NEW YORK (WCBS 880) — Friday marks 19 years since the Sept. 11, 2001 terror attacks in which a group of terrorists hijacked four commercial planes, sending them into the World Trade Center, the Pentagon and a field in Pennsylvania.
Nearly 3,000 people were killed in the attacks and many were civilians who were working inside the Twin Towers.
First responders who rushed to the towers were especially hard hit with the fire department losing 343 members and the NYPD losing 23. There were also 37 Port Authority cops killed.
Since the attacks, countless others have died from 9/11-related illnesses due to them inhaling toxic fumes that swirled through the air in the aftermath.
While they have fought to ensure their medical bills will be paid for through the 9/11 Victim Compensation Fund, the anniversary of the attacks is always a somber day for New York City agencies.
NYPD Commissioner Dermot Shea wasn’t the city’s top cop when the World Trade Center was attacked. He was working as a lieutenant in the narcotics division and says he was at home with his 2-year-old son when the attack happened.
“I called my wife, dropped off my son. She came home from work and I headed down to the city,” Shea said.
He rushed down to Lower Manhattan from his home in the suburbs just north of the five boroughs, but ultimately, there was not much the NYPD could do to help.
“My thought of that day was there was nothing to do, tragically, and I think the loss of life that day, it's just terrible, the loss of life that continues to this day, really from people getting sick,” Shea said. “And it still continues to affect members of the NYPD family, certainly. Our partners in Port Authority and other agencies.”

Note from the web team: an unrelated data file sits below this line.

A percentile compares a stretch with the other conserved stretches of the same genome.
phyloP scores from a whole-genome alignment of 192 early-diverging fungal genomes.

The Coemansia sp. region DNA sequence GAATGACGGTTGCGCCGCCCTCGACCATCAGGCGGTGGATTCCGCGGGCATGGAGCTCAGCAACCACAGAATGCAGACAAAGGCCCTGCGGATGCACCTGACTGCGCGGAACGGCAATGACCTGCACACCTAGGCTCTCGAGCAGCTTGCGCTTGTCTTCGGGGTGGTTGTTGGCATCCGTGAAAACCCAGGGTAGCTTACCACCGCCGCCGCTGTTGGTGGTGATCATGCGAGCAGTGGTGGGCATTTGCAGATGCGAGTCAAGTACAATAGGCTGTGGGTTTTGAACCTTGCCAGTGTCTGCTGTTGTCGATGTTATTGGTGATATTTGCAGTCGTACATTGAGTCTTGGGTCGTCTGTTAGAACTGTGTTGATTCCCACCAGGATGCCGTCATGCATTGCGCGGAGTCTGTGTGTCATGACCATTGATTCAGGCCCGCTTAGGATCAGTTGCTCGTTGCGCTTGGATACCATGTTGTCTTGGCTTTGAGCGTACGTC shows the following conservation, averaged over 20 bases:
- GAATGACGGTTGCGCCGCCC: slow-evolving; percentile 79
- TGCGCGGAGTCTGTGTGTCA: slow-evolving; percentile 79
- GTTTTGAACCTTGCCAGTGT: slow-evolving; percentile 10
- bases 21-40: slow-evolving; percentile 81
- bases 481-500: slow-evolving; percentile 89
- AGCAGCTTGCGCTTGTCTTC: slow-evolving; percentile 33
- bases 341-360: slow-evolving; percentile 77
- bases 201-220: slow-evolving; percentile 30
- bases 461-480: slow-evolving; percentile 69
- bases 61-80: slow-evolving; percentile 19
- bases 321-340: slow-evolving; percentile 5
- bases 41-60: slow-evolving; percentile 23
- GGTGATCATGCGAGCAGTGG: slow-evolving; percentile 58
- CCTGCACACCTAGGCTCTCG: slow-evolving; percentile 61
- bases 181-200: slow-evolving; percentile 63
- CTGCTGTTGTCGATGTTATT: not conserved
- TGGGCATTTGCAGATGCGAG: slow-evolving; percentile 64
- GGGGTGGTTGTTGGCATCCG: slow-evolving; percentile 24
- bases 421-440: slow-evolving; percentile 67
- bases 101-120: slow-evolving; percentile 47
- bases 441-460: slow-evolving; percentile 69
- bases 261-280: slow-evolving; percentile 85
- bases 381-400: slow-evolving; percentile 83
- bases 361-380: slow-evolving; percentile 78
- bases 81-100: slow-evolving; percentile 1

Thomas Von Essen, who was the FDNY Commissioner in 2001, was among the first to respond to the terror attacks.
“The day just got worse and worse as it went on and we realized the magnitude of our losses,” Von Essen said. “Later on, we were in the street and the mayor said to me, ‘How many guys do you think were in that building when it came down?’ I said, ‘I have no idea, it’ll be hundreds of guys. I know how far they got up. I know how heroic they were, how fast they were, how aggressive our special units were.’”
Since the attacks 226 firefighters have fallen to 9/11-related illnesses, and Von Essen says even speaking about that is difficult.
“It’s a day that will always be painful, a week that will always be painful and that’s okay, that’s the least we can do to honor those people that we cared so much about,” he said.
The NYPD has lost 243 people since the attacks as well, and Shea says the police department works to remember them every day.
“It's the best opportunity, I think, to really honor how you perform your work every day and making a difference and not taking anything for granted and know that there's a long line of people that have come before you and that will come after you, that will put on the same belt, the same uniform with the same patch and with the same goal to keep New Yorkers safe and to take that seriously,” the police commissioner said.
Both Von Essen and Shea say they NYPD and FDNY will uphold the promise made 19 years ago: Never Forget.
“We will read the names of those – from the roll call – that didn't get to sign out that day,” Shea said.
Though the ceremony will be virtual this year due to the coronavirus pandemic, both departments will work to honor those that gave their lives on 9/11.
“So many people didn't get to enjoy their lives like they deserve to because they cared so much about other people, they gave it up,” Von Essen said. “So it's a horrible week. I know it's worse for the families, worse for anybody who lost their loved one.”